Besides the emotional toll of a grieving mother and her family, the socio-economic penalties of malaria in our nation is a major impediment, meaning it is the number one cause of poverty because it uses up our resources (about $40 million annually) for its prevention and control. For example, malaria impacts on our national economy at a number of levels including but not limited to households and communities, the private sector, government and the macro economy. Throughout our 158th years of existence, poverty and inequalities have been exacerbated, government resources come under increasing pressure, and the private sector continue to face reduced investment, growth, profits and inflow of foreign currency. The direct economic costs of malaria comprise prevention and treatment costs at the household level is the main cause of poverty considering that an employee earns between $150 to $200 and has a spouse and two children who must buy mosquito stray or coils for 30 days and visit the doctor for treatment. Keep in mind that there are also indirect economic costs such as up to 10 days absenteeism from farm work, blue collar work, school, especially teachers and staff, domestic jobs, and reduced income. Simply put, malaria doesn’t only shrinks developing brain of malaria inflicted babies but children who are repeatedly inflicted with malaria become what we can “dull” (poor concentration in class and poor scholastic performance) to learn in Liberia. In addition to direct, indirect causes and impairment to the mental alertness of Liberian children, other social costs such as incurred debts, bereavement, sickness, and death (irreplaceable loss of our nation talented and wealth) harm our socio-economic and spiritual development.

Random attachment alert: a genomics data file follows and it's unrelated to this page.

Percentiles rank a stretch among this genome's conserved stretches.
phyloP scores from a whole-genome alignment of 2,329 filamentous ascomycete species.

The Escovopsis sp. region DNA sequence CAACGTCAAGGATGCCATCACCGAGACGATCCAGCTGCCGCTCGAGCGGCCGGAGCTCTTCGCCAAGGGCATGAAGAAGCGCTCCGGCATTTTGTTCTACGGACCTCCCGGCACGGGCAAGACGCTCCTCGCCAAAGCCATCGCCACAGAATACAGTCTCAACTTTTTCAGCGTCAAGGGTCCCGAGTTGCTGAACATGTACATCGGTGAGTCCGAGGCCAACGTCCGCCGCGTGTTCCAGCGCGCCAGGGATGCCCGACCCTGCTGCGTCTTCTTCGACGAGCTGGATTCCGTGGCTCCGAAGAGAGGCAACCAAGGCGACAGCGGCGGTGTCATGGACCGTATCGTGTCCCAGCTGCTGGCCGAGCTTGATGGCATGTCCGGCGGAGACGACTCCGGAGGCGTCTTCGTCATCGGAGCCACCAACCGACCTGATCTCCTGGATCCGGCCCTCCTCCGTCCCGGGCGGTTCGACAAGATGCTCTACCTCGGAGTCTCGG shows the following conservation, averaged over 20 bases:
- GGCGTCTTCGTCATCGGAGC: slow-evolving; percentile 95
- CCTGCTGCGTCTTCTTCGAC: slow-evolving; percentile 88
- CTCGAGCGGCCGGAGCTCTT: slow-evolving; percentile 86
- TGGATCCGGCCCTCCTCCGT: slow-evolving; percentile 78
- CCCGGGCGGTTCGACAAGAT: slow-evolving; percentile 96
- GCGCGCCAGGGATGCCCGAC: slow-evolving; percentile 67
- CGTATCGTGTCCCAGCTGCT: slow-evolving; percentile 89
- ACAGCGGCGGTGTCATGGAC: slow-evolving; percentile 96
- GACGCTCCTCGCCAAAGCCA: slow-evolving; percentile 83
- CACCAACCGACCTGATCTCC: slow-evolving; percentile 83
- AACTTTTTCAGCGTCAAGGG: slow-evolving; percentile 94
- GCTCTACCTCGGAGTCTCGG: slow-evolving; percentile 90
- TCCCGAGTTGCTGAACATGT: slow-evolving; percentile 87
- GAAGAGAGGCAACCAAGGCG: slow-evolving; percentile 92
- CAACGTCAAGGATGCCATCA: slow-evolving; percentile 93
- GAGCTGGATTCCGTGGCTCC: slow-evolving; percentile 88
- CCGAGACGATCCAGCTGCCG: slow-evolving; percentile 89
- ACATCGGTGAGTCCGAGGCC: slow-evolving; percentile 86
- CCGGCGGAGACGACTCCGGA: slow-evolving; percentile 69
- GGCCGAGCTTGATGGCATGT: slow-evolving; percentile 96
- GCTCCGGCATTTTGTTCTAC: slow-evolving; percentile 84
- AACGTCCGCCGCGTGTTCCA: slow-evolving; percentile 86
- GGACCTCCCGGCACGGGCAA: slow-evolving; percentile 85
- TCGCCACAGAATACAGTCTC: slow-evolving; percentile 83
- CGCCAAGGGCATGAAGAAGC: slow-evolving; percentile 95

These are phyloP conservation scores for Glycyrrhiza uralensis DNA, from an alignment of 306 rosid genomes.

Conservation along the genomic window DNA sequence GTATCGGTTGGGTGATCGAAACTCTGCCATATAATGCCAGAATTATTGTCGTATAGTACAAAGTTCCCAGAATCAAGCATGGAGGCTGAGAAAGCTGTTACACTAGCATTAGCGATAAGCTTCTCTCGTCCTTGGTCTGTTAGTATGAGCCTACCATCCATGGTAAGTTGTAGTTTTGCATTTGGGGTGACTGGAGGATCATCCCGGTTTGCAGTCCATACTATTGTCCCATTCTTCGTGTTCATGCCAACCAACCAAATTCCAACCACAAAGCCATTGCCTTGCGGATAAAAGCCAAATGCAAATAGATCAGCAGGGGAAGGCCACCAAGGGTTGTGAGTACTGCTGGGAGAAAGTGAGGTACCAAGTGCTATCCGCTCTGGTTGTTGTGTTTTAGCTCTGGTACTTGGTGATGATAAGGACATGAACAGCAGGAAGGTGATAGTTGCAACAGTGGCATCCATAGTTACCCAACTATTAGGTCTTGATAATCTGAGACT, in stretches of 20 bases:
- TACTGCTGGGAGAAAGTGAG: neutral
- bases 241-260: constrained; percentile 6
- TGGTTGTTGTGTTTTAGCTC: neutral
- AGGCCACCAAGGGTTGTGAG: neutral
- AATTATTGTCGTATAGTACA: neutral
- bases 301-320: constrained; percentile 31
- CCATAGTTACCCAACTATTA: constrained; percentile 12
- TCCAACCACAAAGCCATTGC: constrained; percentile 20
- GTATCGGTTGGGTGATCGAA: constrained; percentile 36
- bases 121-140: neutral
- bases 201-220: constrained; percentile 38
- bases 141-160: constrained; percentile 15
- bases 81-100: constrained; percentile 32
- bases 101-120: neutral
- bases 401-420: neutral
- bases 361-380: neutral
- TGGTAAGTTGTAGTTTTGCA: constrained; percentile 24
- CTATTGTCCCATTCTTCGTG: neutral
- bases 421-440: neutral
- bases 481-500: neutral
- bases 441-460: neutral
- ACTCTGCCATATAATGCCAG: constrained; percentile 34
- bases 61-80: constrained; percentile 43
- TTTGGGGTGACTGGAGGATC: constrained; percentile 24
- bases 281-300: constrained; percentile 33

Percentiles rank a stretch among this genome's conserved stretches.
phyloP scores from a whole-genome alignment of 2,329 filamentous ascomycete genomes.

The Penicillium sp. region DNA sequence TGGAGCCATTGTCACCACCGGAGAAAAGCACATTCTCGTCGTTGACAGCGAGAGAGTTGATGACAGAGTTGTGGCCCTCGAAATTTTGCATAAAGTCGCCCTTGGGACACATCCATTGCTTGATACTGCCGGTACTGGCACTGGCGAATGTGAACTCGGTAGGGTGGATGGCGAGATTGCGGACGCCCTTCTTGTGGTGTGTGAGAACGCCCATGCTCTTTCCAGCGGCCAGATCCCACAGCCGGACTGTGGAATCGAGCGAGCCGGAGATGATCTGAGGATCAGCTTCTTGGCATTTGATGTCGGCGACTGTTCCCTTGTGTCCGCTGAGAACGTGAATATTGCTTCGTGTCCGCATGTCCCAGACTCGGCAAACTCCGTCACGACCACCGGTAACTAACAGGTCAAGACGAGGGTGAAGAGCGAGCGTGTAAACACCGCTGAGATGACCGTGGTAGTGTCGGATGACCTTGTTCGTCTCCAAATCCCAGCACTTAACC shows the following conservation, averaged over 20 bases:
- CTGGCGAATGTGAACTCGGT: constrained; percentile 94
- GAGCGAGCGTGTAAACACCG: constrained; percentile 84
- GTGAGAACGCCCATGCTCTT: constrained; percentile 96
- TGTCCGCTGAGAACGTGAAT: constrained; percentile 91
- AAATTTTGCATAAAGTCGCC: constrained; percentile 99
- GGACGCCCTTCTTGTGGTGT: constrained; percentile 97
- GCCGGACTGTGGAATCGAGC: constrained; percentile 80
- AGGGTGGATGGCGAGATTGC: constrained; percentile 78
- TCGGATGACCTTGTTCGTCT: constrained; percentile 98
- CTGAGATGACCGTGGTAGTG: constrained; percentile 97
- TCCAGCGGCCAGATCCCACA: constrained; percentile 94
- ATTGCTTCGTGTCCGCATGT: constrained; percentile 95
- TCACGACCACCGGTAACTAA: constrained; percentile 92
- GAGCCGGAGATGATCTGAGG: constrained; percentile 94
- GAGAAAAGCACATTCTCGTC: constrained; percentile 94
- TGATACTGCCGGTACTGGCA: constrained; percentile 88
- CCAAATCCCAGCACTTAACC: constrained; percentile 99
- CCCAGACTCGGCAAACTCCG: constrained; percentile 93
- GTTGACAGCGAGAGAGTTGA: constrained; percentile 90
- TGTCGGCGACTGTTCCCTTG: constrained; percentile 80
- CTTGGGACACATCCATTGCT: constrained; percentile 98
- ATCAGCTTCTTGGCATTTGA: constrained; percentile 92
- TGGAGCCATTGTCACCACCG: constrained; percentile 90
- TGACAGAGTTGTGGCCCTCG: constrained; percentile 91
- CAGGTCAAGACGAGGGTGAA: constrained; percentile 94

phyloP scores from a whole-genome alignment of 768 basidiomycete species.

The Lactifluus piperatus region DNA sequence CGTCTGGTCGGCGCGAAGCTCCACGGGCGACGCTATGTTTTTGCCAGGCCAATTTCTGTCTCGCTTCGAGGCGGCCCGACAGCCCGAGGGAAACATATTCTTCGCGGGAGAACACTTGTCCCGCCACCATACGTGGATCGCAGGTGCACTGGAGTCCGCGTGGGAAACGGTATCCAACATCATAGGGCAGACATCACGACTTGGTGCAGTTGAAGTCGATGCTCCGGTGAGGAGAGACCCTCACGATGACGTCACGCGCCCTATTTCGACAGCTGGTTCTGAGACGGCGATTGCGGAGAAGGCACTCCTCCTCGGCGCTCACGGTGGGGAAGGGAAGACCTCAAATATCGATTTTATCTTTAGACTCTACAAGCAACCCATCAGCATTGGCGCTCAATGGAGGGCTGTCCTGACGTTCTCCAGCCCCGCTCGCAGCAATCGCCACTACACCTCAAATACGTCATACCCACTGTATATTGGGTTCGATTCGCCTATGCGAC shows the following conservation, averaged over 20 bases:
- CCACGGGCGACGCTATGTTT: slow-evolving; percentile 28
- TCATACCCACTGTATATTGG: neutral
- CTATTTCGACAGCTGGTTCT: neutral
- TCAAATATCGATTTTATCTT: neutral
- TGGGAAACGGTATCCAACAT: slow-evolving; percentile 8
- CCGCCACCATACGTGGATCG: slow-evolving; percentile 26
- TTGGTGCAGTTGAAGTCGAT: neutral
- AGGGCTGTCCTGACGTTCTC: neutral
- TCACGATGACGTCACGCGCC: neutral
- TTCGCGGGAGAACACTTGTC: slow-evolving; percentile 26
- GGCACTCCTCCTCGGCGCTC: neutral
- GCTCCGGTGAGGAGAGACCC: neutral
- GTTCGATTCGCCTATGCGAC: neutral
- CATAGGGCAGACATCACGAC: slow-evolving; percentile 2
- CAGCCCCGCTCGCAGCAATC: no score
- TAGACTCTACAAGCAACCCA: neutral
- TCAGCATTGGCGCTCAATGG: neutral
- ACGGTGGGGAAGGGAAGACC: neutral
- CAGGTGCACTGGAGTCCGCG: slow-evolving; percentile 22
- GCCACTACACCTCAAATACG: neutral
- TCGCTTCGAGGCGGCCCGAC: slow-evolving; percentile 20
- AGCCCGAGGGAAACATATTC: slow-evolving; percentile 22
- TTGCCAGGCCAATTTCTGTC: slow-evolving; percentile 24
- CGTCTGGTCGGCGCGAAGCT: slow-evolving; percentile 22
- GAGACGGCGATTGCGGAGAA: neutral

Before the “Word” or “Spirit” was made flesh and went forth to live in the person of Jesus Christ, for thousands of years – from the Old Stone Age to the closing of the last goddess temples, around AD 500 – women have been at the forefront of all great civilizations. Women always bring love, peace, justice and equality to homes, communities and nations. Liberia and its people stand to gain nothing by sitting on the fence to see our wives, mothers and sisters who choose life die in drove from malaria. Deuteronomy 30:19 says "Choose life, says the Lord, that you and your descendants may live! But how do we in Liberia expect our nation to live on when we agree with misplaced priorities and let not the little fetus become children to come to us, and we let malaria stop them; knowing that it is to such as that the next Liberia belongs. As Liberians, we have a moral obligation to chart a new direction and change our malaria statistics for the better, by burying this national calamity once and for all. Remember, Liberian mothers are not only the source whence all blessings flow, but they are also the beginning and the end of all things. Luke 1:42 warns us, "Blessed is the fruit of thy womb".